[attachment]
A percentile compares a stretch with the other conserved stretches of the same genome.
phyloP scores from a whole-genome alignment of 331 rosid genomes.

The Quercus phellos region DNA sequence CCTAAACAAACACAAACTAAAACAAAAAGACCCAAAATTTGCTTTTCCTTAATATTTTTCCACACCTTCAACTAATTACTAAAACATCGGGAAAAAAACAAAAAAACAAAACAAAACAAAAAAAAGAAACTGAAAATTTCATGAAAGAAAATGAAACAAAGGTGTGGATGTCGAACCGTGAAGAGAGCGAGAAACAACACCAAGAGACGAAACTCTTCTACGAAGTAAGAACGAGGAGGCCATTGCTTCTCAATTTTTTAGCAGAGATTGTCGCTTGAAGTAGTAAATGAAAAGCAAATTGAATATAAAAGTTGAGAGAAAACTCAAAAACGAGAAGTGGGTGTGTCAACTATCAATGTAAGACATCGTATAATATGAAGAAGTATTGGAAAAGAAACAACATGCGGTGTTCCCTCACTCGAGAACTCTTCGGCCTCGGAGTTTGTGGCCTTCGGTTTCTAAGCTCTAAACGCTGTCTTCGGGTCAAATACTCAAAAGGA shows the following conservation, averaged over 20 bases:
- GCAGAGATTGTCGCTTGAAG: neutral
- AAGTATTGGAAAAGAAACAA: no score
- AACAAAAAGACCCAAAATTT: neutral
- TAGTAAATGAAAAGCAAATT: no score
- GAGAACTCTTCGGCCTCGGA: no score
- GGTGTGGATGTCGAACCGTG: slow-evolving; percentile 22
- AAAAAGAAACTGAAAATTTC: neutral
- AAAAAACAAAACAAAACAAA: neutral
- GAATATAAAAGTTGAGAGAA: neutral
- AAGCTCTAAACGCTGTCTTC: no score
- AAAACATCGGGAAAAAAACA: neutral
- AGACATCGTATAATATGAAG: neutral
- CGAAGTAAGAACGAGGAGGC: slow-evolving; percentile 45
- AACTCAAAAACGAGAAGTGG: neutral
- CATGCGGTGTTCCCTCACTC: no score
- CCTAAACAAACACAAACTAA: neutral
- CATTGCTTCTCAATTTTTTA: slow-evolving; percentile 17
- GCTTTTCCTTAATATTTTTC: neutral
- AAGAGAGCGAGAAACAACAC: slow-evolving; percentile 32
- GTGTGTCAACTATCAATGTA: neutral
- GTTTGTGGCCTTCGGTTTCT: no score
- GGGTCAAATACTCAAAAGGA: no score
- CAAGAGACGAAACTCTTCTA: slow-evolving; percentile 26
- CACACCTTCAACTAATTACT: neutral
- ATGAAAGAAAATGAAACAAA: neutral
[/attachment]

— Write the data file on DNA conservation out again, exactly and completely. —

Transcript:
A percentile compares a stretch with the other conserved stretches of the same genome.
phyloP scores from a whole-genome alignment of 331 rosid genomes.

The Quercus phellos region DNA sequence CCTAAACAAACACAAACTAAAACAAAAAGACCCAAAATTTGCTTTTCCTTAATATTTTTCCACACCTTCAACTAATTACTAAAACATCGGGAAAAAAACAAAAAAACAAAACAAAACAAAAAAAAGAAACTGAAAATTTCATGAAAGAAAATGAAACAAAGGTGTGGATGTCGAACCGTGAAGAGAGCGAGAAACAACACCAAGAGACGAAACTCTTCTACGAAGTAAGAACGAGGAGGCCATTGCTTCTCAATTTTTTAGCAGAGATTGTCGCTTGAAGTAGTAAATGAAAAGCAAATTGAATATAAAAGTTGAGAGAAAACTCAAAAACGAGAAGTGGGTGTGTCAACTATCAATGTAAGACATCGTATAATATGAAGAAGTATTGGAAAAGAAACAACATGCGGTGTTCCCTCACTCGAGAACTCTTCGGCCTCGGAGTTTGTGGCCTTCGGTTTCTAAGCTCTAAACGCTGTCTTCGGGTCAAATACTCAAAAGGA shows the following conservation, averaged over 20 bases:
- GCAGAGATTGTCGCTTGAAG: neutral
- AAGTATTGGAAAAGAAACAA: no score
- AACAAAAAGACCCAAAATTT: neutral
- TAGTAAATGAAAAGCAAATT: no score
- GAGAACTCTTCGGCCTCGGA: no score
- GGTGTGGATGTCGAACCGTG: slow-evolving; percentile 22
- AAAAAGAAACTGAAAATTTC: neutral
- AAAAAACAAAACAAAACAAA: neutral
- GAATATAAAAGTTGAGAGAA: neutral
- AAGCTCTAAACGCTGTCTTC: no score
- AAAACATCGGGAAAAAAACA: neutral
- AGACATCGTATAATATGAAG: neutral
- CGAAGTAAGAACGAGGAGGC: slow-evolving; percentile 45
- AACTCAAAAACGAGAAGTGG: neutral
- CATGCGGTGTTCCCTCACTC: no score
- CCTAAACAAACACAAACTAA: neutral
- CATTGCTTCTCAATTTTTTA: slow-evolving; percentile 17
- GCTTTTCCTTAATATTTTTC: neutral
- AAGAGAGCGAGAAACAACAC: slow-evolving; percentile 32
- GTGTGTCAACTATCAATGTA: neutral
- GTTTGTGGCCTTCGGTTTCT: no score
- GGGTCAAATACTCAAAAGGA: no score
- CAAGAGACGAAACTCTTCTA: slow-evolving; percentile 26
- CACACCTTCAACTAATTACT: neutral
- ATGAAAGAAAATGAAACAAA: neutral